While Murphy’s debut novel, “The Boat Runner,” was set in a World War II era Dutch town, “Tiny Americans” brought Murphy back to his hometown. In “Tiny Americans,” local readers may enjoy references to Chautauqua Lake, the Buffalo Bills, the power of family, and the struggles of trying to figure out what being a family really means.
Murphy said he worked on “Tiny Americans” for many years through many revisions.
“Too many revisions to count,” Murphy added. “Really. I worked on this book for years. It started as individual stories. Then my agent told me to focus on one place, so I chose Western New York, where I grew up. Then my editor said, focus on one family, so I chose the Thurber family. Once I had that limited scope, I wanted to find a way to make a mosaic of a fractured family that showed the love and kindness between them, but also the breaks and disconnects. It took a long time to find a unique shape and structure to present this family in the way that felt most authentic to me.”
Following the writing process — brainstorming, rough draft, revising and editing, and publishing — can be a difficult task, but Murphy said it is essential for a writer to follow that process.
“You write first to learn what you are trying to say. Once you go back enough to really know what that is, you have to figure out how to give your reader an experience, opposed to telling them a story. That is the hard work. But if you think of it as a process, and not an immediate work of genius, you can keep at it until it works,” he added.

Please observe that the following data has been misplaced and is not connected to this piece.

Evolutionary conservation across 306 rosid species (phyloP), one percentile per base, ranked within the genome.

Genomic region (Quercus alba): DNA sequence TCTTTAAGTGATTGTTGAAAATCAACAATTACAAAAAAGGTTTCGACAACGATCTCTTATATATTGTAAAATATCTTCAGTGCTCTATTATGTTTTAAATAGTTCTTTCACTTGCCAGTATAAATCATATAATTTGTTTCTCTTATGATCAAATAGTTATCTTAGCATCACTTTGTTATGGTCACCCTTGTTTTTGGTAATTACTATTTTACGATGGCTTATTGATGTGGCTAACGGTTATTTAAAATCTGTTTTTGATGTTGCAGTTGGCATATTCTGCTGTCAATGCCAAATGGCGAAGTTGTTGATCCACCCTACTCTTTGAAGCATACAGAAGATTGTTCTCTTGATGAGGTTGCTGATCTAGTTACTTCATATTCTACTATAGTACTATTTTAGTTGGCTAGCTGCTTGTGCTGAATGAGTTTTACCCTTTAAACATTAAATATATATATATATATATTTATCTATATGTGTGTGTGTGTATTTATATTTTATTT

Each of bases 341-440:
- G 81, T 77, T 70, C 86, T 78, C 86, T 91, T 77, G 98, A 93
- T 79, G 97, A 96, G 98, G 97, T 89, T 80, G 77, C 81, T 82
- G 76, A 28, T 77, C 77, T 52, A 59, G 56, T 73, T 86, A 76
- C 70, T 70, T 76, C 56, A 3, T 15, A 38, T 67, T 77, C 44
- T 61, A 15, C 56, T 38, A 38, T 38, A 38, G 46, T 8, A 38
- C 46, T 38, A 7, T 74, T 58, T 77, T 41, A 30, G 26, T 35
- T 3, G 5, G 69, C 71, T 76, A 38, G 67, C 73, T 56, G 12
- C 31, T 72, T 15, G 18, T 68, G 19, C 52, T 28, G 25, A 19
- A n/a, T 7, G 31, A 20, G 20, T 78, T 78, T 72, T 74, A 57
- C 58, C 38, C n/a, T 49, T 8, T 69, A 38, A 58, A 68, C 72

At Bradley University, Bradley teaches his students the process of going back to their drafts with new questions and new tools. “They are always producing amazing work,” he said of his students.
He also has his students read a lot. By reading, he said, one can figure out the rules of the genre that one wants to write in, and be inspired enough to produce work of one’s own. “That is why I love exposing my students to really diverse writing. I never know what student will be excited about what work, but I can always find something they get excited about,” he said about teaching at the college level.
And his advice for aspiring writers is simple: read all genres of literature, then write.
He said the many genres have something to teach writers. “All you have to do is write a little bit at a time. It can be about your own life to start. Write about your fist love, or something that terrifies you. Then, be on the lookout, as once you start writing, you will very soon bump into a problem you do not know how to fix. This is where you either turn back, or teach yourself how to fix the problem by reading how other people have done it. That’s the trick. The challenge. The joy,” he said.
In a virtual author event, Murphy will be discussing his new book “Tiny Americans,” at 5:30 p.m. today at Lakewood Library, 12 W. Summit Ave., Lakewood.
For more information on Murphy, go to devinmurphyauthor.com.